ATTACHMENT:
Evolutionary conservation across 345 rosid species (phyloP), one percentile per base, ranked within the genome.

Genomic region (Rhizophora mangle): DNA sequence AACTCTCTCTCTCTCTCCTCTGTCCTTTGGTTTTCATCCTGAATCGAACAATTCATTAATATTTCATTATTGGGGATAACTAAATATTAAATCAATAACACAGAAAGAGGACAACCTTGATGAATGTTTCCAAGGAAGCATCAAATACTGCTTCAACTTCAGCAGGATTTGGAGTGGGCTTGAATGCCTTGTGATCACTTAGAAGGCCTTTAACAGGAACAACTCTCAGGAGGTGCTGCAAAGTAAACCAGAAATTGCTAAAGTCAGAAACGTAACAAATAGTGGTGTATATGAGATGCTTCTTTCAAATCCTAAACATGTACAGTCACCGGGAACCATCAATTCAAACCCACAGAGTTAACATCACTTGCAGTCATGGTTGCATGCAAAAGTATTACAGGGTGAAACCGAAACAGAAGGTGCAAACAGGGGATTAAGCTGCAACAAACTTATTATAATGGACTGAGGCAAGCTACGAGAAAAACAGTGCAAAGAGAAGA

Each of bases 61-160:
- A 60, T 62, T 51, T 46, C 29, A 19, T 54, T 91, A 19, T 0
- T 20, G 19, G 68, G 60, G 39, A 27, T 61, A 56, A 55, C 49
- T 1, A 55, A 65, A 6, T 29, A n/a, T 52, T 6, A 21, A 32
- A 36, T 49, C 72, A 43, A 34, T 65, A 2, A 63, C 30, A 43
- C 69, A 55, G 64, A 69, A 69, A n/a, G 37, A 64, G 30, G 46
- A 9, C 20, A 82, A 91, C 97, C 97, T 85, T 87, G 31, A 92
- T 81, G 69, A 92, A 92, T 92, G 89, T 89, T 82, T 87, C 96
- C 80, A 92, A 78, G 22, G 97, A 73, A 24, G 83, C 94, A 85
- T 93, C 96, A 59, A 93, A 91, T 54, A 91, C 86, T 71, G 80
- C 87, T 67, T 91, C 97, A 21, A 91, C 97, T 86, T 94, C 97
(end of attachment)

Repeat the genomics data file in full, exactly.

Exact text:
Evolutionary conservation across 345 rosid species (phyloP), one percentile per base, ranked within the genome.

Genomic region (Rhizophora mangle): DNA sequence AACTCTCTCTCTCTCTCCTCTGTCCTTTGGTTTTCATCCTGAATCGAACAATTCATTAATATTTCATTATTGGGGATAACTAAATATTAAATCAATAACACAGAAAGAGGACAACCTTGATGAATGTTTCCAAGGAAGCATCAAATACTGCTTCAACTTCAGCAGGATTTGGAGTGGGCTTGAATGCCTTGTGATCACTTAGAAGGCCTTTAACAGGAACAACTCTCAGGAGGTGCTGCAAAGTAAACCAGAAATTGCTAAAGTCAGAAACGTAACAAATAGTGGTGTATATGAGATGCTTCTTTCAAATCCTAAACATGTACAGTCACCGGGAACCATCAATTCAAACCCACAGAGTTAACATCACTTGCAGTCATGGTTGCATGCAAAAGTATTACAGGGTGAAACCGAAACAGAAGGTGCAAACAGGGGATTAAGCTGCAACAAACTTATTATAATGGACTGAGGCAAGCTACGAGAAAAACAGTGCAAAGAGAAGA

Each of bases 61-160:
- A 60, T 62, T 51, T 46, C 29, A 19, T 54, T 91, A 19, T 0
- T 20, G 19, G 68, G 60, G 39, A 27, T 61, A 56, A 55, C 49
- T 1, A 55, A 65, A 6, T 29, A n/a, T 52, T 6, A 21, A 32
- A 36, T 49, C 72, A 43, A 34, T 65, A 2, A 63, C 30, A 43
- C 69, A 55, G 64, A 69, A 69, A n/a, G 37, A 64, G 30, G 46
- A 9, C 20, A 82, A 91, C 97, C 97, T 85, T 87, G 31, A 92
- T 81, G 69, A 92, A 92, T 92, G 89, T 89, T 82, T 87, C 96
- C 80, A 92, A 78, G 22, G 97, A 73, A 24, G 83, C 94, A 85
- T 93, C 96, A 59, A 93, A 91, T 54, A 91, C 86, T 71, G 80
- C 87, T 67, T 91, C 97, A 21, A 91, C 97, T 86, T 94, C 97